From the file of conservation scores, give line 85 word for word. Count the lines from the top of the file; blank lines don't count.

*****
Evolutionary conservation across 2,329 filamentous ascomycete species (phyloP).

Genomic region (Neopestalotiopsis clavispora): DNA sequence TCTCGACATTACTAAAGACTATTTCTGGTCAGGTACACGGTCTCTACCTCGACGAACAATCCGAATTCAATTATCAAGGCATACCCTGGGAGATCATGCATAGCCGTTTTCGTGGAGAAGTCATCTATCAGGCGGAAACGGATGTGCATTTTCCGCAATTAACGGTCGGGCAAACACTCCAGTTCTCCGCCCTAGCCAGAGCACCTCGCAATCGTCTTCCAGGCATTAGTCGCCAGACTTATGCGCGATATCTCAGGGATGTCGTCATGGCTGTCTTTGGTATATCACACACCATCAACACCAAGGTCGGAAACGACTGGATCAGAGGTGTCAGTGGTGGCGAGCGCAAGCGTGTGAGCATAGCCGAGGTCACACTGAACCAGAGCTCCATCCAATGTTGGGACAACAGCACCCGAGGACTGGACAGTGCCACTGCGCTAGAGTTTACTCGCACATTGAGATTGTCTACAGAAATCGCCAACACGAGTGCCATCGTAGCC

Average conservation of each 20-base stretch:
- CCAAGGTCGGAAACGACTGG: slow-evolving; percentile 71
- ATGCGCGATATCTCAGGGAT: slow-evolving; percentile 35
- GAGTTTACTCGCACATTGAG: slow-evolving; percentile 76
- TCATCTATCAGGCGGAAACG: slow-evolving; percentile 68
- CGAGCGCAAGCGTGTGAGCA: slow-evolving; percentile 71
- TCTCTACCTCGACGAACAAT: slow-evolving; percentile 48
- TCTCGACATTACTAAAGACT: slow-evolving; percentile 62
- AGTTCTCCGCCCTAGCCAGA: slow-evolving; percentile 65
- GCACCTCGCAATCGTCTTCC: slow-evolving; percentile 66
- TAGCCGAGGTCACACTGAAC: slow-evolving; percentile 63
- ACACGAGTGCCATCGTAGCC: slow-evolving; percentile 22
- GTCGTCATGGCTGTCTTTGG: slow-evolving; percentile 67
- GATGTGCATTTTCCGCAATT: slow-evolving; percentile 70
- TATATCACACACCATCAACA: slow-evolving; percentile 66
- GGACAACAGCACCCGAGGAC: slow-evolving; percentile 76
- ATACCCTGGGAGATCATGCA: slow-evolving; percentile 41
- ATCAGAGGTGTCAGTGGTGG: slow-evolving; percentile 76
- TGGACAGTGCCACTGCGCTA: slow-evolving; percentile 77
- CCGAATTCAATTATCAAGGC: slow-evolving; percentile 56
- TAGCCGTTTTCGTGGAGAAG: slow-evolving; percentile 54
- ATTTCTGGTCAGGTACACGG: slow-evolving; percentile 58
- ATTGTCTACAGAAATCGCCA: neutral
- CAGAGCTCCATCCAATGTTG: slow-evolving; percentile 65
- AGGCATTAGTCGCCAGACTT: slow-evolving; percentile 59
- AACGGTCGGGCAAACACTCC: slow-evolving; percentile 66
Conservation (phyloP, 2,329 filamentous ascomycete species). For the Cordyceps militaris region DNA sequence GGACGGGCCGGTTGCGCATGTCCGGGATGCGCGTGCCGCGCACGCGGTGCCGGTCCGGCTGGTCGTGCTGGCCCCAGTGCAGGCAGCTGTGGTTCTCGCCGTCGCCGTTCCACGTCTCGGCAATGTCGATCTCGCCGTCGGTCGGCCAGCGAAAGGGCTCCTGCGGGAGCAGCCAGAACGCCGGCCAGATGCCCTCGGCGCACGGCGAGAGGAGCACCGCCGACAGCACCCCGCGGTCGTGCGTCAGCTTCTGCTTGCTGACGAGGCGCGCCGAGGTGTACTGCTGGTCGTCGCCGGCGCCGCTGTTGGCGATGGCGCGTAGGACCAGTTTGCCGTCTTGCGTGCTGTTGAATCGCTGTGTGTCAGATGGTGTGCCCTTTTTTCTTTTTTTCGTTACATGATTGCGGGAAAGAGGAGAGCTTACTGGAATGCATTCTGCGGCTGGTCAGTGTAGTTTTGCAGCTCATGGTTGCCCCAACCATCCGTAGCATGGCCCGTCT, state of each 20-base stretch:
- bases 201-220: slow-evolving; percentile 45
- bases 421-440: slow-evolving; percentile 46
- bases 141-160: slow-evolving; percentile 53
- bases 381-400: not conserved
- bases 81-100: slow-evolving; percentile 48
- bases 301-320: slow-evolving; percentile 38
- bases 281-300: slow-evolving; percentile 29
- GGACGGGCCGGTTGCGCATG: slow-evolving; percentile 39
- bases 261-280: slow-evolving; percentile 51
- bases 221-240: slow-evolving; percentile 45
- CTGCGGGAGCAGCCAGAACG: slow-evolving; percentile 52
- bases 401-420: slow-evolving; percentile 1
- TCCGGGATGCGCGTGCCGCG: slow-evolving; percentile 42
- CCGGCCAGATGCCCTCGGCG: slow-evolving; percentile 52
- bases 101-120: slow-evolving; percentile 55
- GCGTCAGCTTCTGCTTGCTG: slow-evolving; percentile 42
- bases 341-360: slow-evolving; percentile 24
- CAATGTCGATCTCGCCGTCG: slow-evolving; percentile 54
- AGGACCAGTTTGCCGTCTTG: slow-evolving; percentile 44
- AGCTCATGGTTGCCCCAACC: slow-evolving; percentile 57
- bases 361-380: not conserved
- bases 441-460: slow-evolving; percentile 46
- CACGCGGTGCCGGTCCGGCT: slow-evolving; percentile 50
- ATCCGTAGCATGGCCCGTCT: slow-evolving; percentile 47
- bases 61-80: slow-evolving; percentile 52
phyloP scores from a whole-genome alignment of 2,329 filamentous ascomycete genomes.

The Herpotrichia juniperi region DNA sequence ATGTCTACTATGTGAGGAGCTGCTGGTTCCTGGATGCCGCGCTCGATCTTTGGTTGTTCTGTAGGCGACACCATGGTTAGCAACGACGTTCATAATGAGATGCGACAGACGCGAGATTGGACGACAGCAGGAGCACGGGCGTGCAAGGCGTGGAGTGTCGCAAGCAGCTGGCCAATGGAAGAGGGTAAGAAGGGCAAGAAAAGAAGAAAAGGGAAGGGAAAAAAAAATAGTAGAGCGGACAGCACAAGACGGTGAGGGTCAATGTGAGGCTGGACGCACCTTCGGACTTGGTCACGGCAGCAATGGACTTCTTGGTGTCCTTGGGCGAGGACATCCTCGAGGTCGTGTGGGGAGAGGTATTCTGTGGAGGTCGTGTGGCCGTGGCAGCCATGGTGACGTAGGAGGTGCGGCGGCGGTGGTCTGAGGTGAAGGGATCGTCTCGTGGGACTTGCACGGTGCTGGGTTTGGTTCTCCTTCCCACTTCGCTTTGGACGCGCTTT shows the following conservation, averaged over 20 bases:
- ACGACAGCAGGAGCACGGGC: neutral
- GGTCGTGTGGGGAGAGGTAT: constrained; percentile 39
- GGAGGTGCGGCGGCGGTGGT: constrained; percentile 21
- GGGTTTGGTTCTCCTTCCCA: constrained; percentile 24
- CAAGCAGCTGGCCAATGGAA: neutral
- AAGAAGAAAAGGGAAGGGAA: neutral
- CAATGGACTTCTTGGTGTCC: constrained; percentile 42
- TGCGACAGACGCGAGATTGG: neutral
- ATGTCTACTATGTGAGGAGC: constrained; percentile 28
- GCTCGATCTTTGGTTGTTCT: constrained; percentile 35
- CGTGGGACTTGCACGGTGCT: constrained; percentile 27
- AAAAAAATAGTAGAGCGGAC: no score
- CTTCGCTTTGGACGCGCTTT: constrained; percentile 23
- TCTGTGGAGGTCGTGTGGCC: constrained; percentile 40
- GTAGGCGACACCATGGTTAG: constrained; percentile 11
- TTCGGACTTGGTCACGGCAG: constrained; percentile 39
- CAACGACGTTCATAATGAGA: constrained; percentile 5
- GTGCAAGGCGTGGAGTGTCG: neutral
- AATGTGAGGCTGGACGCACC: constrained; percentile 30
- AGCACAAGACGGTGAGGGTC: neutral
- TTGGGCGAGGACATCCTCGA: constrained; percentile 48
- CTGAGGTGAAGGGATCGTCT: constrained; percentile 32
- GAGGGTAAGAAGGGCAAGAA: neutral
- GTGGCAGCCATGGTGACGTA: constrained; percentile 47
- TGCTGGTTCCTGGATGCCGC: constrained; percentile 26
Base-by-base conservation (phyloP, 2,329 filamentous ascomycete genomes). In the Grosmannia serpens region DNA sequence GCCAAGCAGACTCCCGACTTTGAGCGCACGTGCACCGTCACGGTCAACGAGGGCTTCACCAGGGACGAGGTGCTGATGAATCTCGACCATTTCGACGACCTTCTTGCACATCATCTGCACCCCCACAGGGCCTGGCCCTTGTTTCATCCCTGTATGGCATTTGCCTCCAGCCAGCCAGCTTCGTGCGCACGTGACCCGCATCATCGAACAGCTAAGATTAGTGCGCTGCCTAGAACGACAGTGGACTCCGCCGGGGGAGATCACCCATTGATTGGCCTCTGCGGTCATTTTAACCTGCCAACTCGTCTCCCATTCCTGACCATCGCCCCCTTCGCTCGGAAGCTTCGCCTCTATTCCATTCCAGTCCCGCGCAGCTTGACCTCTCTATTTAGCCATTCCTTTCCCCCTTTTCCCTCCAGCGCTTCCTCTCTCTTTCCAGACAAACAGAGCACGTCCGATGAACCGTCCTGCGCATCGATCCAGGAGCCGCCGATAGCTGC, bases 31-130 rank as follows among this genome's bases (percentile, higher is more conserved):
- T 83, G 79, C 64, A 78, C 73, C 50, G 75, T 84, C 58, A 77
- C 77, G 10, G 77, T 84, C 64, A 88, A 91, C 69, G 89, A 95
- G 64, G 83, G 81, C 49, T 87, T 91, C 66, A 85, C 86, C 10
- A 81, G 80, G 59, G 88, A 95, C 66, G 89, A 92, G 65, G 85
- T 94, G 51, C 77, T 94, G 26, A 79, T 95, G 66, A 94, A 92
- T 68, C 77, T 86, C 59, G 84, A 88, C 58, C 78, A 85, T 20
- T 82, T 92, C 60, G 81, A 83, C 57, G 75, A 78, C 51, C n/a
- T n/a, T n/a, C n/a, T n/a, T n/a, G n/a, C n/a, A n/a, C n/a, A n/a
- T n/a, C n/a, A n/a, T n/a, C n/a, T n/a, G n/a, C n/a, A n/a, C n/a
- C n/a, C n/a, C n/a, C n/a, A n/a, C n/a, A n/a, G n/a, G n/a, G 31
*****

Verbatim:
- G 64, G 83, G 81, C 49, T 87, T 91, C 66, A 85, C 86, C 10